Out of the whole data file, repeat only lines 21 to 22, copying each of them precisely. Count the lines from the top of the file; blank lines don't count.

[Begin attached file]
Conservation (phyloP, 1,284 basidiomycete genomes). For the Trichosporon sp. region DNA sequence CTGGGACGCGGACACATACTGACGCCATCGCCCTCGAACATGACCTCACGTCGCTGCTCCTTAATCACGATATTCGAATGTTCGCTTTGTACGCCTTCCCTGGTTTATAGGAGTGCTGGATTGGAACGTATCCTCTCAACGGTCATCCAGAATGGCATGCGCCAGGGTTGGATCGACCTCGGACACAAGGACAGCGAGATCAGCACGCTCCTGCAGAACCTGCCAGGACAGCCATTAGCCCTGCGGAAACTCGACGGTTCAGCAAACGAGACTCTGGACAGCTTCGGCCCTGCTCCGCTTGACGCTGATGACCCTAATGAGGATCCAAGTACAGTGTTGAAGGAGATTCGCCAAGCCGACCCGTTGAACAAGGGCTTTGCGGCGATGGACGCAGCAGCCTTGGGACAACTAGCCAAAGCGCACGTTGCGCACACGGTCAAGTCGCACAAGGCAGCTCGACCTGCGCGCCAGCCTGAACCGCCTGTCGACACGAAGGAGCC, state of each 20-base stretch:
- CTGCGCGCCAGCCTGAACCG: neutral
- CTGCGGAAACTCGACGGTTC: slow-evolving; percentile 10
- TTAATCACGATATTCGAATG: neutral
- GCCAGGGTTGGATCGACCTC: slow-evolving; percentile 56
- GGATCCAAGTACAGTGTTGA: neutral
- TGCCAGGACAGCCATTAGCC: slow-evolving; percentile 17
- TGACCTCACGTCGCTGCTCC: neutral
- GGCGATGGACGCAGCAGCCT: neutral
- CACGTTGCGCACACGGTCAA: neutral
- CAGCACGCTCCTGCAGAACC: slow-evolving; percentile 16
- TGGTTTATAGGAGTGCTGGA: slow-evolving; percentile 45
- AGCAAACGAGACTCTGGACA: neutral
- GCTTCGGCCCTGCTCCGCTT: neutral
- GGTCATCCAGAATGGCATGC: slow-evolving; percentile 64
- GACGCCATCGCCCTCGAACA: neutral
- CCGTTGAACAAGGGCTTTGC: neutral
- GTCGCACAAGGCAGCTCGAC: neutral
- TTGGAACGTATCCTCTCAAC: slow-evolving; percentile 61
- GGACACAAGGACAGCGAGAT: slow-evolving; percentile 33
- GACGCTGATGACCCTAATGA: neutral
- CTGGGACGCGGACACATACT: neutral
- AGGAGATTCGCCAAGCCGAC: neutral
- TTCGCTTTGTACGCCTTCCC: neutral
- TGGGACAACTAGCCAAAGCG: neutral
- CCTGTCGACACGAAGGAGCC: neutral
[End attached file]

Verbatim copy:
- GACGCTGATGACCCTAATGA: neutral
- CTGGGACGCGGACACATACT: neutral